FROM THE WALL STREET JOURNAL:
The path to reducing rates of hypertension in black communities may start in the church pews, according to a new study by New York City researchers. Specially trained community health workers operating within faith communities in New York City were able to significantly reduce and manage hypertension in black communities, compared with health education alone, according to researchers at the NYU School of Medicine.
Election officials have an important role to play in protecting election integrity. Citizens, too, need to ensure their local voting processes are safe. There are two parts to any voting system: the computerized systems tracking voters’ registrations and the actual process of voting – from preparing ballots through results tallying and reporting.
Before the passage of the Help America Vote Act of 2002, voter registration in the U.S. was largely decentralized across 5,000 local jurisdictions, mostly county election offices. HAVA changed that, requiring states to have centralized online voter registration databases accessible to all election officials.
It’s not clear that any information was corrupted, changed or deleted. But that would certainly be one way to interfere with an election: either changing voters’ addresses to assign them to other precincts or simply deleting people’s registrations.
A more sophisticated attack could use voters’ registration information to select targets based on how likely they are to vote a particular way and use common hacking tools to file electronic absentee ballot requests for them – appearing to come from a variety of computers over the course of several weeks. On Election Day, when those voters went to the polls, they’d be told they already had an absentee ballot and would be prevented from voting normally.
There are two important defenses against these and other types of attacks on voter registration systems: provisional ballots and same-day registration.
When there are questions about whether a voter is entitled to vote at a particular polling place, federal law requires the person be issued a provisional ballot. The rules vary by state, and some places require provisional voters to bring proof of identity to the county election office before their ballots will be counted – which many voters may not have time to do. But the goal is that no voter should be turned away from the polls without at least a chance their vote will count. If questions arise about the validity of the registration database, provisional ballots offer a way to ensure every voter’s intent is recorded for counting when things get sorted out.
Same-day voter registration offers an even stronger defense. Fifteen states allow people to register to vote right at the polling place and then cast a normal ballot. Research on same-day registration has focused on turnout, but it also allows recovery from an attack on voter registration records.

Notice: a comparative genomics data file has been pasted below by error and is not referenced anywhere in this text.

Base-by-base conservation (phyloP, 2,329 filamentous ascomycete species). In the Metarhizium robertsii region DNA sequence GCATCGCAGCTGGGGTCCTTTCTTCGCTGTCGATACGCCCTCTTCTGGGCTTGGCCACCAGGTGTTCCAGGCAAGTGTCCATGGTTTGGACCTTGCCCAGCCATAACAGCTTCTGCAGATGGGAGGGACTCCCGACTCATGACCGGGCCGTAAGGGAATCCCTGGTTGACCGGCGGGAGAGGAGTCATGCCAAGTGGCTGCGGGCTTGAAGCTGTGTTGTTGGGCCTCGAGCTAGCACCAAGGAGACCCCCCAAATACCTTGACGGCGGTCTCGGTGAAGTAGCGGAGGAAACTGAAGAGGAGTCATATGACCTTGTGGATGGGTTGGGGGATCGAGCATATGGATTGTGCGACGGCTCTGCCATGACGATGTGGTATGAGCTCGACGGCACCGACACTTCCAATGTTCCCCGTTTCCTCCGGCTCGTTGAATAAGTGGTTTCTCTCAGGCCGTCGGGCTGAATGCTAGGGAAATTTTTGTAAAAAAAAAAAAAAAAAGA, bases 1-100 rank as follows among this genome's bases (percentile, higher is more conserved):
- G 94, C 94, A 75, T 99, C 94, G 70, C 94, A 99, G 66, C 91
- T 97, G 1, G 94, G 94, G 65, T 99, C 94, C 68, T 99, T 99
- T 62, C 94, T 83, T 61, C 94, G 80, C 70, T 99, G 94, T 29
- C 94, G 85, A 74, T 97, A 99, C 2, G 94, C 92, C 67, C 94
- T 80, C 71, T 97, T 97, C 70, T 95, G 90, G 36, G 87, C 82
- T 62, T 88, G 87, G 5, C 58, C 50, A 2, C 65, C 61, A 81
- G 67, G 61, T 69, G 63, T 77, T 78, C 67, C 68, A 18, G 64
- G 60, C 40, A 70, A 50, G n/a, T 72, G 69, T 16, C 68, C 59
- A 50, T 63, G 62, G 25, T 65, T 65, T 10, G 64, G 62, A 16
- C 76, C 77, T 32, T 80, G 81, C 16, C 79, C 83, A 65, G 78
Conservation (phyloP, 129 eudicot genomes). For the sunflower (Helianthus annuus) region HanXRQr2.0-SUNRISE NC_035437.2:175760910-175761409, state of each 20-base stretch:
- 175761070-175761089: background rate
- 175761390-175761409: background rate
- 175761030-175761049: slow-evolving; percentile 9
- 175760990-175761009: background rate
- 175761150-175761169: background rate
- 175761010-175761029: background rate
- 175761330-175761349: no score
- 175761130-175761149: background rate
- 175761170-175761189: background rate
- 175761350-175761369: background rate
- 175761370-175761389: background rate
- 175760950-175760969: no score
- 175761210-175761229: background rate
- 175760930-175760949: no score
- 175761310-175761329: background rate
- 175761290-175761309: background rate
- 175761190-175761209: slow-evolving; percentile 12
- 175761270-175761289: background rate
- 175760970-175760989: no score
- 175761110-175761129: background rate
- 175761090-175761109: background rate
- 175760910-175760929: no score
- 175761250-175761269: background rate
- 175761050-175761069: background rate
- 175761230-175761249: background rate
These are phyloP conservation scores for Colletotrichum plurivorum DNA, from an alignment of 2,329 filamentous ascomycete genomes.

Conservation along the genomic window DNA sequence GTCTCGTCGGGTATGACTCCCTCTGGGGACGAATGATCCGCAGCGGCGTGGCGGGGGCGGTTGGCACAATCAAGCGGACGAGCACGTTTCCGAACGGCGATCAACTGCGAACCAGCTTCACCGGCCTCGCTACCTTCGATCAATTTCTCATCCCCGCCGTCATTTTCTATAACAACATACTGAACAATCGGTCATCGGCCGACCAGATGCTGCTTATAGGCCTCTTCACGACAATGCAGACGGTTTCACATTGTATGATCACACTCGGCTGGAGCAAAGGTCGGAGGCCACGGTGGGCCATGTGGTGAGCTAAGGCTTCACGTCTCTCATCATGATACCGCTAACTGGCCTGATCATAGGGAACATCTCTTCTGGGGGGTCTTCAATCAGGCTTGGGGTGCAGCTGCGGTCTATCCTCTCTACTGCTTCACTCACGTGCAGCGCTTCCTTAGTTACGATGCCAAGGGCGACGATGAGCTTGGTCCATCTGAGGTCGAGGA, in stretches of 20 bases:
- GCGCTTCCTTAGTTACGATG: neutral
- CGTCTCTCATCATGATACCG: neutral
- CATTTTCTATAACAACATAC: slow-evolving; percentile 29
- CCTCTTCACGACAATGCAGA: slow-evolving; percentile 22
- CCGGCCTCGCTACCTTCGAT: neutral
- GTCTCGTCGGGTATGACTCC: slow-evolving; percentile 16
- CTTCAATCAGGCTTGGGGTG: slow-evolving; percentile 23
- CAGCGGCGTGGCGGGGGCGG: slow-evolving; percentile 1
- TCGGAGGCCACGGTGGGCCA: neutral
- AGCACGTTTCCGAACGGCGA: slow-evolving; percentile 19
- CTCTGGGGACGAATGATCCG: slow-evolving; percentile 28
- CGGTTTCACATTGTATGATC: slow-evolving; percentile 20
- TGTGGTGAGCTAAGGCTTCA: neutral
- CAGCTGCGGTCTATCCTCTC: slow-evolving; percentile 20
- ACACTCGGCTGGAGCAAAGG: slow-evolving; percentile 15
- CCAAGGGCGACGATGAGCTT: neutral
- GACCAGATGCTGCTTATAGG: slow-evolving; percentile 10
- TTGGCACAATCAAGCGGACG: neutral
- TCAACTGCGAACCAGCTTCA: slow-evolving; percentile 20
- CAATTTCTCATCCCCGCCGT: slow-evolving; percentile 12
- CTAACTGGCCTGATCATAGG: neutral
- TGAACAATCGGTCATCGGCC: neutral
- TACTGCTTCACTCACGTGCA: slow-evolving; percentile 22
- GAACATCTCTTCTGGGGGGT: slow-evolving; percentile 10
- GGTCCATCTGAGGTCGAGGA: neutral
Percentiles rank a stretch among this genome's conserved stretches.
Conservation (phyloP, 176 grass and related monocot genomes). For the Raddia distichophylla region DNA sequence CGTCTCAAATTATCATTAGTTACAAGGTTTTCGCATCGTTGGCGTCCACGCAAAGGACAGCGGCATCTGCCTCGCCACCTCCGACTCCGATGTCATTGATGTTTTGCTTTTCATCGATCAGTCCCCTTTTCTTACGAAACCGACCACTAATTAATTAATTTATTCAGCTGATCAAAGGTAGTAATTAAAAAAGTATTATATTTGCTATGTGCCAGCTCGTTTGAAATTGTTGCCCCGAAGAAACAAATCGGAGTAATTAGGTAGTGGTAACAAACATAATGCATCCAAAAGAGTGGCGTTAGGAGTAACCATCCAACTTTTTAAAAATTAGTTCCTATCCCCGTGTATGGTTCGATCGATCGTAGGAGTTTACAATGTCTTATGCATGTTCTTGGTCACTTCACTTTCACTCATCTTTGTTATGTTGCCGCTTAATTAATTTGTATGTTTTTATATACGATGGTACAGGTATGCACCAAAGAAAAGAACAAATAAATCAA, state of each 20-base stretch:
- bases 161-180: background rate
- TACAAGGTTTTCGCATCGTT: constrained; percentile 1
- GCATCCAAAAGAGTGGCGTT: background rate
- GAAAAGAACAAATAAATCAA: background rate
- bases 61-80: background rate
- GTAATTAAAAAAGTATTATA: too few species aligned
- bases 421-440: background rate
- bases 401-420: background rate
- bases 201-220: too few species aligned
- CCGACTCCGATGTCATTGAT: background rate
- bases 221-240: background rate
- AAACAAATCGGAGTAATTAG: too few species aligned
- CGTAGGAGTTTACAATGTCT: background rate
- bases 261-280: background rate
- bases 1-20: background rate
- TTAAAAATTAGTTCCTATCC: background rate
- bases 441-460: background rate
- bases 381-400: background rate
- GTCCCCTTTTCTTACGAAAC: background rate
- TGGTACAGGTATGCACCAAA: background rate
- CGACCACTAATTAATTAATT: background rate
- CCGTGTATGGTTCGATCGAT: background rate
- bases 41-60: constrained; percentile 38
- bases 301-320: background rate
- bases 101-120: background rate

Both approaches do require extra paperwork. If large numbers of voters are affected, that could cause long lines at polling places, which disenfranchise voters who cannot afford to wait. And like provisional voting, same-day registration may have more stringent identification requirements than for people whose voter registrations are already on the books. Some voters may have to go home to get additional documents and hope to make it back before the polls close.
Further, long lines, frustrated voters and frazzled election workers can create the appearance of chaos – which can play into the narratives of those who want to discredit the system even when things are actually working reasonably well.
Voting machine manufacturers say their devices have top-notch protections, but the only truly safe assumption is that they have not yet found additional vulnerabilities. Properly defending voting integrity requires assuming a worst-case scenario, in which every computer involved – at election offices, vote-tallying software developers and machine makers – has been compromised.
Based on that experience, some election officials have told me that they suspect the current generation of scanners may be misinterpreting 1 vote in 100. That might seem like a small problem, but it’s really way too much opportunity for error. Voting simulations show that changing just one vote per voting machine across the United States could be enough to allow an attacker to determine which party controls Congress.
Recounts are expensive and time-consuming, though, and can create illusions of disarray and chaos that reduce public confidence in the election’s outcome. A better method is called a risk-limiting audit. It’s a straightforward method of determining how many ballots should be randomly selected for auditing, based on the size of the election, the margin of the initial result and – crucially – the statistical confidence the public wants in the final outcome. There are even free online tools available to make the calculations needed.
Elections must be as transparent and simple as possible. To paraphrase Dan Wallach at Rice University, the job of an election is to convince the losers that they lost fair and square. The declared winners will not ask questions and may seek to obstruct those who do ask. The losers will ask the hard questions, and election systems must be transparent enough that the partisan supporters of the losers can be convinced that they indeed lost. This sets a high standard, but it is a standard that every democracy must strive to meet.